Why Be Musical? You Be the Judge!

Okay, gang, I have for you here a great little study on musicality and it’s importance.

The following performances are done to the same piece of music. Both performances are amazing and demonstrate some crazy stuff. Surely, you’ll be impressed with both of them.

But……..your knowledge of musicality will probably lead you to LOVE one performance and RESPECT the other.

This study will drive home the concept that simpler content done MUSICALLY increases the VALUE of the overall performance. Right? When does amazing content upstage musicality? Should it ever?

So, after watching both performances, who wins???

I encourage some great dialog on this viewing!! Let’s hear from YOU!

Dale White

His pageantry career began as a baton twirler under the tutelage of Fred Miller, director of the famed Miller’s Blackhawks. Mr. White won numerous State and National championships as a competitive baton twirler. His teaching career in the sport of baton twirling has spanned some 30 years, producing a multitude of National and World champions. In addition, his membership with the United States Twirling Association, as well as the World Baton Twirling Federation, has taken him to some 15 countries instructing and judging. Currently, he serves as USA Judges Rep for the World Baton Twirling Federation and is contributing to the development of the new judging system. As an adjudicator, Dale is currently on the roster of Winter Guard International as well as the Ohio Music Educators Association. His focused area of adjudication is General Effect, Color Guard, and Visual captions where he has over 20 years of experience. In the 2009 season of WGI, he served as Chief Judge Administrator. In addition, Mr. White mentors young judges.

5 thoughts on “Why Be Musical? You Be the Judge!

  • January 16, 2013 at 12:24 am
    Permalink

    Wonderful, uplifting, inspiring! Musicality was incredibly impressive and gave us poetry and flair with the sustained consistency from beginning to end. As the music changed…built to crescendo, dwindled to diminuendo, jazzed and percussed, both performers matched it aurally and visually with levels, density, simplicity, complexities, and all this variation within the demand. The skill was apparent and the viewer got zing, pazazz, and artistry because of the musicality.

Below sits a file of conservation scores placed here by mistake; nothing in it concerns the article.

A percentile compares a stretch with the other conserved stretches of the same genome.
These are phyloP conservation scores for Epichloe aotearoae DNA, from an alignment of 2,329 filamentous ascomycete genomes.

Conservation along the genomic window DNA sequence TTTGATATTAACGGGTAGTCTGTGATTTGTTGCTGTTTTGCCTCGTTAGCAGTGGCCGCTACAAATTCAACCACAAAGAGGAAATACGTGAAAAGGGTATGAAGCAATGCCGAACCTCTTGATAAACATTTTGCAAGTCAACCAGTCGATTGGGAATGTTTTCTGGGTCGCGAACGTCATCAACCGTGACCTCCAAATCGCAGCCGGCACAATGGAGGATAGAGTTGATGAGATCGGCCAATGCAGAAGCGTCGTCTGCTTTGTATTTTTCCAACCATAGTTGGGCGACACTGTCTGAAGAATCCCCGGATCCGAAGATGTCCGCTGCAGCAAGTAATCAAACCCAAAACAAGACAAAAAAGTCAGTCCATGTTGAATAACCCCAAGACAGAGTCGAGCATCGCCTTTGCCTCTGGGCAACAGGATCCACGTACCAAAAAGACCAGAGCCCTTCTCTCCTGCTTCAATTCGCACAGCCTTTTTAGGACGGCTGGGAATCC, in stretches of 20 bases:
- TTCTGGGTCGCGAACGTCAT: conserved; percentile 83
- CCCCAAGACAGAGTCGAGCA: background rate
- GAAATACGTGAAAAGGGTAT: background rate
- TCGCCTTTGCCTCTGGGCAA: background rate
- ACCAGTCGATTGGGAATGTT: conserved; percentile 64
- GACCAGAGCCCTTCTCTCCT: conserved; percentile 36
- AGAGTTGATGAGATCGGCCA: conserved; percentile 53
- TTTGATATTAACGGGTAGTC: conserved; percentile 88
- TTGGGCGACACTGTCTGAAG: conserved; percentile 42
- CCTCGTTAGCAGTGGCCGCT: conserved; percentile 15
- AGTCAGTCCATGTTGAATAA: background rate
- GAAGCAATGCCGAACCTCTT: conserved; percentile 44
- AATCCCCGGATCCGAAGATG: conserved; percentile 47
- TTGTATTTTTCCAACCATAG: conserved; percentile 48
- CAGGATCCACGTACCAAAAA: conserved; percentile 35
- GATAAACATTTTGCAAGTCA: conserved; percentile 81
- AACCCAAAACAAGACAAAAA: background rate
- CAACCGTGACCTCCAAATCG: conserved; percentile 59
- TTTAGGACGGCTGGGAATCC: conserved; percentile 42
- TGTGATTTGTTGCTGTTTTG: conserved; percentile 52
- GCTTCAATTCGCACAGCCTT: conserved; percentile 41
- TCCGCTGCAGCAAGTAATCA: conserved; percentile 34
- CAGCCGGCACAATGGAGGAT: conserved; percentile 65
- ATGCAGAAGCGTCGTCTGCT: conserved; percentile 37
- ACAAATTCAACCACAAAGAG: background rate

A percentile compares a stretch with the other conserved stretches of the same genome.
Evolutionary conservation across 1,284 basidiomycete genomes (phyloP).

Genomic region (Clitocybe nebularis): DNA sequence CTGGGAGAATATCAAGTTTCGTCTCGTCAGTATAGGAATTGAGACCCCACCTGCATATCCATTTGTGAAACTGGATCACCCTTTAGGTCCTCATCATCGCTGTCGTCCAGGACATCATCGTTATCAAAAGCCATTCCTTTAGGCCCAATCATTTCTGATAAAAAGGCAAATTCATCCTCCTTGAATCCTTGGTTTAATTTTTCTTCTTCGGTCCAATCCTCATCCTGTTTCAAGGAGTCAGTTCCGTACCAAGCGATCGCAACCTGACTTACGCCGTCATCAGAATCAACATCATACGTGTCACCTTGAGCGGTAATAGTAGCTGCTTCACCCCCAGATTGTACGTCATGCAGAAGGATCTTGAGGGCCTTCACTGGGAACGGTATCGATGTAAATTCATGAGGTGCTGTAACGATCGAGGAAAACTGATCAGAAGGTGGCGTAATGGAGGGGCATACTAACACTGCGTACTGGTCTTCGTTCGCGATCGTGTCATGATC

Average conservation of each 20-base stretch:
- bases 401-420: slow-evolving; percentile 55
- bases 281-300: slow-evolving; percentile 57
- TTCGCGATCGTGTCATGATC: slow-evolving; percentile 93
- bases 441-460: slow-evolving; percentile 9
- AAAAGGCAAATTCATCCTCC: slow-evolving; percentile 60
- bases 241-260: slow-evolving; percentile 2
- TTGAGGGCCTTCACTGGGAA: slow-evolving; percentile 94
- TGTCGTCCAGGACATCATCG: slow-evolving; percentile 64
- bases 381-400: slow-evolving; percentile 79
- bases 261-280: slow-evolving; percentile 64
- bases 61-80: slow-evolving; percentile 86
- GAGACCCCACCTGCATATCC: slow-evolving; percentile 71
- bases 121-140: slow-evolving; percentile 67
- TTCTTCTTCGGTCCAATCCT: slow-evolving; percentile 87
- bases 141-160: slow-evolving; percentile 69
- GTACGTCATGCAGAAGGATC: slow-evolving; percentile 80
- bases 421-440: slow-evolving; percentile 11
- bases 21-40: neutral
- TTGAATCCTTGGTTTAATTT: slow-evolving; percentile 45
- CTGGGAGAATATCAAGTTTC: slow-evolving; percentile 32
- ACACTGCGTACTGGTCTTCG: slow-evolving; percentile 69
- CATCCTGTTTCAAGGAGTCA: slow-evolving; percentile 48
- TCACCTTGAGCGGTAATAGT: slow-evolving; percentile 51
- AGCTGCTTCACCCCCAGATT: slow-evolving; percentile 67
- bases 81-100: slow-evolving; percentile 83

Reply
  • January 20, 2013 at 6:04 pm
    Permalink

    Although the 2nd juggler juggles more balls and does harder stuff, the first juggler increases the value of his performance by incorporating musicality into the mix. For me, it’s a more complete performance as a result. And in regard to Carrie’s observations……..I am sooooo jealous of the vocabulary you bring to the mix!

    Reply
  • January 21, 2013 at 1:52 pm
    Permalink

    Well, I think the second guy feels like he has a point to prove by using the same music but doing harder tricks. For me though it falls rather flat in comparison to the first 3 ball juggler, who is SO musical. There isn’t a single wasted note in the piece. Those long guitar twangs, and musical rallentandos are all dealt with so nicely, with some lovely whimsical moments, and I think the perfomer really becomes one with the music.

    The second guy has CRAZY skills and would probably suit doing something in more of a sk8erboy style than this lyrical, melodic piece. Personally, I think it depends what we’re judging, and if we’re judging just skill, hand eye co-ord. and speed, then there’s no need for musical choreography; the performers should switch the music off and perform a sequence. In this instance though, we’re judging a complete performance choreographed to music, and the first guy, (Chris Bliss) it seems, has so much more in the way of finesse, completion of ideas with great technique, and attention to musical detail. As a result, for me he was more entertaining and better to watch. A seemingly effortless, but breathtaking show.

    There has been some snobbery amongst jugglers about 3 ball juggling, but here’s another very musical performance from Crique D.S, much of it done with only one ball which might warrant a comment or two:

    Reply
  • January 21, 2013 at 2:02 pm
    Permalink

    Thanks for that insight, Karl! And thanks for the Cirque post, as well!!

    Reply

Leave a Reply

This site uses Akismet to reduce spam. Learn how your comment data is processed.

%d bloggers like this: